Clifford was triumphant; he possessed Monina's beloved—the cause of his disgrace—bound, a prisoner, and wounded. Why then did pain distort his features, and passion flush his brow? No triumph laughed in his eye, or sat upon his lip. He hated the prince; but he hated and despised himself. He played a dastardly and a villain's part; and shame awaited even success. The notoriety and infamy that attended on him (exaggerated as those things usually are, in his own eyes), made him fear to meet, in the neighbouring villages or towns, any noble cavalier who might recognise him; even if he saw a party of horsemen on the road he turned out of it, and thus got entangled among by-paths in an unfrequented part of the country. They continued the same fast career for several hours, till they entered a wild dark forest, where the interminable branches of the old oaks met high-arched over-head, and the paths were beset with fern and underwood. The road they took was at first a clear and open glade, but it quickly narrowed, and branched off in various directions; they followed one of its windings till it abruptly closed: the leader then reined in, and Clifford's voice was heard. Years had elapsed since it had met Richard's ear; the mere, as it were, abstract idea of Clifford was mingled with crime and hate; his voice, his manner, his look were associated with protestations of fidelity; or, dearer still, the intercourse of friendship and youthful gaiety; no wonder that it seemed a voice from the grave to betrayed York. "Halloo!" cried Clifford, "Clim of the Lyn, my merry man, thou art to track us through the New Forest to Southampton."
"Please your knightship," said a shaggy-headed fellow, "our way is clear, I am at home now: but, by Saint George, we must halt; a thirty miles' ride since matins, his fast unbroken, would have made Robin Hood a laggard."
"What would you eat here?" cried Clifford; "a stoup of canary and beef were blessings for the nonce; but we must get out of this accursed wilderness into more Christian neighbourhood before we find our hostelry."
Clim of the Lyn grinned. "To a poor forester," said he, "the green-wood is a royal inn; vert and venison, your worship, sound more savoury than four smoky walls, and a platter of beef brought in mine host's left hand, while his right already says—'Pay!'"
"They would feed me with mine own venison in way of courtesy, even as the Lion Heart, my namesake and ancestor, was feasted of old; mine—each acre, each rood, and every noble stag that pastures thereon; but I am not so free as they; and, mine though this wild wood be, I must thank an outlaw ere I dine upon my own."
Thus thought Richard; and at that moment, with his limbs aching through their bondage, and with throbbing temples, liberty in the free forest seemed worth more than a kingdom. The bright sun was high—the sky serene—the merry birds were carolling in the brake—the forest basked in noon-day, while the party wound along the shady path beneath. The languid frame of York revived; at first to pain alone, for memory was serpent-fanged. What bird-lime was this to ensnare the royal eagle! but soon Despair, which had flapped her harpy wings across his face, blinding him, fled away; Hope awoke, and in her train, schemes of escape, freedom, and a renewal of the struggle.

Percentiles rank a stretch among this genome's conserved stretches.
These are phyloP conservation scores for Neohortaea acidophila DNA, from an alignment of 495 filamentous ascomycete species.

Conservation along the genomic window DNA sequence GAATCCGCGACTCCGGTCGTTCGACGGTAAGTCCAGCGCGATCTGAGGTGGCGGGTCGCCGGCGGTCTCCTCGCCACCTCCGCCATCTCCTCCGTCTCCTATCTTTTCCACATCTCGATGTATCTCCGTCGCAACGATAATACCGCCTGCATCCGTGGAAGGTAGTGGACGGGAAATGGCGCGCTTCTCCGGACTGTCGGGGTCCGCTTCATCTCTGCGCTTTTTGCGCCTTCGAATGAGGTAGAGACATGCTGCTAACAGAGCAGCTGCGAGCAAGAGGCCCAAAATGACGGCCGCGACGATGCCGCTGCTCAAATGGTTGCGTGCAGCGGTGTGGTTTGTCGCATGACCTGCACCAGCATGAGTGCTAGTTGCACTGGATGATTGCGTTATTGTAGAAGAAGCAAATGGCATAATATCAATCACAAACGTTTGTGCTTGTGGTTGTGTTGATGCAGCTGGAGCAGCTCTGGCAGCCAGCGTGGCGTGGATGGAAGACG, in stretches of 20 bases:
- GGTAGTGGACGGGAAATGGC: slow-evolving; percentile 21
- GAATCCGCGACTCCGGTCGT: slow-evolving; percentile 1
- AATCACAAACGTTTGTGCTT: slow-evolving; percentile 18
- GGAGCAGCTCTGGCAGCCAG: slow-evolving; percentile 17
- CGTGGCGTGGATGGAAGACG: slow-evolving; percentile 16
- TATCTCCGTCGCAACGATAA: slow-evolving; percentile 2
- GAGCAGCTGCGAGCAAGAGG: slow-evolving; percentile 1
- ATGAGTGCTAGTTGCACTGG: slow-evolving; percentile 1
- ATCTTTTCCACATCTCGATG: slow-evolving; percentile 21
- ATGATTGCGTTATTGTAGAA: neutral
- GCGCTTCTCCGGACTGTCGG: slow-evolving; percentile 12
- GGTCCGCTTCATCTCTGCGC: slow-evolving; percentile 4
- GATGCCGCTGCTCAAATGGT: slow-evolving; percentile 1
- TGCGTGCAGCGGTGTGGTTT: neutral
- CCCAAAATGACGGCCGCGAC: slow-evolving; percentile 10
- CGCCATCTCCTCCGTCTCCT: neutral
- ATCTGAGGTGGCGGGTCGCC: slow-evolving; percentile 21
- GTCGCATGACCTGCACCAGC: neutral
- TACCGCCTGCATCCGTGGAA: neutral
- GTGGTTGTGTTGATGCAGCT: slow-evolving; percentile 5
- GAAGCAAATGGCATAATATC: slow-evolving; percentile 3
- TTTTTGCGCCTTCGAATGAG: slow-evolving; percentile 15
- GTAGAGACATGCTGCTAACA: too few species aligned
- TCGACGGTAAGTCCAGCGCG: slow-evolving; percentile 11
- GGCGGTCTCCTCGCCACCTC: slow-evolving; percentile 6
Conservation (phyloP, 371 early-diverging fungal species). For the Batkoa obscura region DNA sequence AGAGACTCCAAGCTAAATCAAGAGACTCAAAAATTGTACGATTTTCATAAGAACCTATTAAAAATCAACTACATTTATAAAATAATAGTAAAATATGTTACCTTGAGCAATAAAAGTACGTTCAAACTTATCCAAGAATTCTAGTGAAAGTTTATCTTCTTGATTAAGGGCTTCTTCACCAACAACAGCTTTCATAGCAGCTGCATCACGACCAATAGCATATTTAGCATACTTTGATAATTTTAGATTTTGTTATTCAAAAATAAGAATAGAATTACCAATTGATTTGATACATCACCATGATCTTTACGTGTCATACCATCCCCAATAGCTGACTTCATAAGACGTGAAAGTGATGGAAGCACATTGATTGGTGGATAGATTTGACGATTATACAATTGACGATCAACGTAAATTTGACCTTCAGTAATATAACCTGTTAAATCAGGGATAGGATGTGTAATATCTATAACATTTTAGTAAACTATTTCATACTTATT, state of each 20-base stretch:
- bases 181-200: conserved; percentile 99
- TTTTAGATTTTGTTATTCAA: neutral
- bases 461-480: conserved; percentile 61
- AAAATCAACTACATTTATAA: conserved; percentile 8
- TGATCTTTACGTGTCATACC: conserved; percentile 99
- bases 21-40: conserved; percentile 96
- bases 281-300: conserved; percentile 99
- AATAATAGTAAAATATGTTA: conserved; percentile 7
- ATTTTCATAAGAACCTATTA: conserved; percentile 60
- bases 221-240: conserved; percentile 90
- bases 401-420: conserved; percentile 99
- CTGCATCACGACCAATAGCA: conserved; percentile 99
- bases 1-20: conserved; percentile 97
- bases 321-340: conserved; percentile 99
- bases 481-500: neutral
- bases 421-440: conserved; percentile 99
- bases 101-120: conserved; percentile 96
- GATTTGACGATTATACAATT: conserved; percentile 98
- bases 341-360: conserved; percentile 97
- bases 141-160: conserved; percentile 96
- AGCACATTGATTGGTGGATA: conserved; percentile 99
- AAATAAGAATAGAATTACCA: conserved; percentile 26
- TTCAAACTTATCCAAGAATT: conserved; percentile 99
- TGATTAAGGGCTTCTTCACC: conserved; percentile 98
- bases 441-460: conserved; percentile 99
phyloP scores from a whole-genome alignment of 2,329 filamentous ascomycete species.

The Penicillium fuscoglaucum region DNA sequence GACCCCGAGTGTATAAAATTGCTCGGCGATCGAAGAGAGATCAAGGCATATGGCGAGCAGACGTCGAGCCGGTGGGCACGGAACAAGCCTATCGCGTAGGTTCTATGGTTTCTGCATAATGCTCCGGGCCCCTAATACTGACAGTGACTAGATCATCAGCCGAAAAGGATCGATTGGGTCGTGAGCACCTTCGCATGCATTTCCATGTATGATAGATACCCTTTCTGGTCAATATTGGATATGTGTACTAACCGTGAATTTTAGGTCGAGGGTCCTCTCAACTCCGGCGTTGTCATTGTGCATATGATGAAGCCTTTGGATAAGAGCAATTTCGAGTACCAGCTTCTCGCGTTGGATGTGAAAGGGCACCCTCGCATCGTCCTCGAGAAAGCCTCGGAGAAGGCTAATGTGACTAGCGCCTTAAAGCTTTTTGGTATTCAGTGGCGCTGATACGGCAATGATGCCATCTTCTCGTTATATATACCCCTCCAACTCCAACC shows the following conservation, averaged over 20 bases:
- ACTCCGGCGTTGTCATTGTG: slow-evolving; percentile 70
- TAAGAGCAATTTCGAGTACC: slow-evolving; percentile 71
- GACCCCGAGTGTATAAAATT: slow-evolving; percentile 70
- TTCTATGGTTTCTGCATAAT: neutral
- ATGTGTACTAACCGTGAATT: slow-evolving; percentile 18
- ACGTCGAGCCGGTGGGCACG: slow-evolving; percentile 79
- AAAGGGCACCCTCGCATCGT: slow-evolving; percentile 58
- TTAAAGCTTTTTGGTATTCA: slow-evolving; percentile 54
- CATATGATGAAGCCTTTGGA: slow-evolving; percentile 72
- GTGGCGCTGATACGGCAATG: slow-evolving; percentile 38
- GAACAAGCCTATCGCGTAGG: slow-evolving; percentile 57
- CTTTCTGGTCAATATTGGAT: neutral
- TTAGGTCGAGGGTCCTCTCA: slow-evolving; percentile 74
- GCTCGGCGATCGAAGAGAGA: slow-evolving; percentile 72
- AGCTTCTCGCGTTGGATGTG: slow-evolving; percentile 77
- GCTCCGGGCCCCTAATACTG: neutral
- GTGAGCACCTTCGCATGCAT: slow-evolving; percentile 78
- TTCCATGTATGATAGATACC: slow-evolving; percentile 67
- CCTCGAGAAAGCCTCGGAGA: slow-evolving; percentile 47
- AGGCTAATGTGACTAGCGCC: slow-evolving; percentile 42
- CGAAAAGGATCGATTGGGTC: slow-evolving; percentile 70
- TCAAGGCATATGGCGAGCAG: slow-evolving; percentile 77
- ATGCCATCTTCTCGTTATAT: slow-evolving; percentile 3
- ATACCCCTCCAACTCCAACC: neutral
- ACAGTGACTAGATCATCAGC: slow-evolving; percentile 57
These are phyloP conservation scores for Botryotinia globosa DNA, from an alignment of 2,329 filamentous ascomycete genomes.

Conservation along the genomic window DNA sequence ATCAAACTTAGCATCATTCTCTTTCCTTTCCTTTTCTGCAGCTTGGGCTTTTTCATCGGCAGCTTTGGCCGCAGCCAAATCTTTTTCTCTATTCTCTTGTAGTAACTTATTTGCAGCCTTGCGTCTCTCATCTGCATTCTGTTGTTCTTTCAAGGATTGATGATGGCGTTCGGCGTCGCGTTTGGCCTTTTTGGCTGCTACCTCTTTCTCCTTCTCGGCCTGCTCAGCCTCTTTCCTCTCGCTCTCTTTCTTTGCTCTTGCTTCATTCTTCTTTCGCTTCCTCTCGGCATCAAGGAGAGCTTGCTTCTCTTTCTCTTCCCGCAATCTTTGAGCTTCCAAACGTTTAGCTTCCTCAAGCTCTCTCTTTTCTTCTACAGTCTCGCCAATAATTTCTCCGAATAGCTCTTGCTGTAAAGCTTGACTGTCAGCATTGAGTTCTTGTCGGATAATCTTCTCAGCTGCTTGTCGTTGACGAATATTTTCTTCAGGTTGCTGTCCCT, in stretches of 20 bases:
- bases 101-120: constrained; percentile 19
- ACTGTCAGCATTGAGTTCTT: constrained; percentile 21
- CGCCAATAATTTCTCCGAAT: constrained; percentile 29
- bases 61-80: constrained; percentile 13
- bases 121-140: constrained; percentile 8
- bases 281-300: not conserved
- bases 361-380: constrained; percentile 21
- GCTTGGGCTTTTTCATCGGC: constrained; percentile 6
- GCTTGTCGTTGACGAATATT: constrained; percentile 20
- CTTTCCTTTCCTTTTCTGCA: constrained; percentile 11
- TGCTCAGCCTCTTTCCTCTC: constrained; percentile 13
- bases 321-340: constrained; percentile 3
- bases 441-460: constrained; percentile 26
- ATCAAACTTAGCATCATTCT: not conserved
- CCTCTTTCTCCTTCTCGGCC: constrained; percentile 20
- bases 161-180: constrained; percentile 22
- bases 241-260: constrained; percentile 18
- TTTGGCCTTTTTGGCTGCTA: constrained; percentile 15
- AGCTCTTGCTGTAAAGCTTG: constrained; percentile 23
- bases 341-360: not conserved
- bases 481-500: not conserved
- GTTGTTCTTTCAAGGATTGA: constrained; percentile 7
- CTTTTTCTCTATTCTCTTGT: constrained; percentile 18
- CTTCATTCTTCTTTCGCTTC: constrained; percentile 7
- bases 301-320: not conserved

Meanwhile they threaded many a green pathway, and, after another hour's ride, arrived at the opening of a wide grassy dell; a deer, "a stag of ten," leaped from his ferny bed and bounded away; a herd of timid fawns, just visible in the distance, hurried into the thicket; while many a bird flew from the near sprays. Hero the party halted; first they unbitted their steeds, and then dismounted the prisoners, binding them for security's sake to a tree. Richard was spared this degradation, for still he was a prince in Clifford's eyes; and his extreme physical weakness, caused by his blow, made even the close watching him superfluous. He was lifted from his horse, and placed upon the turf, and there left. While some of his guards went to seek and slay their repast, others led their animals to a brook which murmured near; all were variously and busily employed. Clifford alone remained; he called for water; evidently he was more weary than he chose to own; he took off his casque: his features were ghastly: there was a red streak upon his brow, which was knit as if to endurance, and his lips were white and quivering. Never had crime visited with such torment ill-fated man; he looked a Cain after the murder; the Abel he had killed was his own fair fame—the ancestral honour of his race. How changed from when Richard last saw him, but two years before; his hair was nearly grey, his eyes hollow, his cheeks fallen in; yet, though thin to emaciation, he had lost that delicacy and elegance of feature that had characterized him. Almost without reflection, forgetting his own position in painful compassion, the prince exclaimed, "Thou art an unhappy man. Sir Robert?" The knight replied with a ghastly smile, which he meant to be disdainful. "But now," continued Richard, "while thy visor screened thy face, I was on the point of taunting thee as a coward, of defying thee to mortal combat; but thou art miserable, and broken-hearted, and no match for me."
Clifford's eyes glared, his hand was upon his sword's hilt: he recollected himself, replying, " You cannot provoke me, sir, you are my prisoner."
"Thy victim, Robin; though once saved by thee: but that is past, and there is no return. The blood of Stanley, and of a hundred other martyrs, rolls between us: I conquer my own nature, when even for a moment I look upon their murderer."
The weakness of the prince gave a melancholy softness to his voice and manner; the deep pity he felt for his fallen friend imparted a seraphic expression to his clear open countenance. Clifford writhed with pain. Clifford, who, though not quick to feel for others, was all sense and sensitiveness for himself: and how often in the world do we see sensibility attributed to individuals, whose show of feeling arises from excessive susceptibility to their own sorrows and injuries! Clifford wished to answer——to go away—he was spell-bound; his cowering look first animated Richard to an effort, which a moment before he would have ridiculed. "Wherefore," said he, "have you earned all men's hate, and your own to boot? Are you more honoured and loved than in Brussels? Scorn tracks you in your new career, and worst of all, you despise yourself."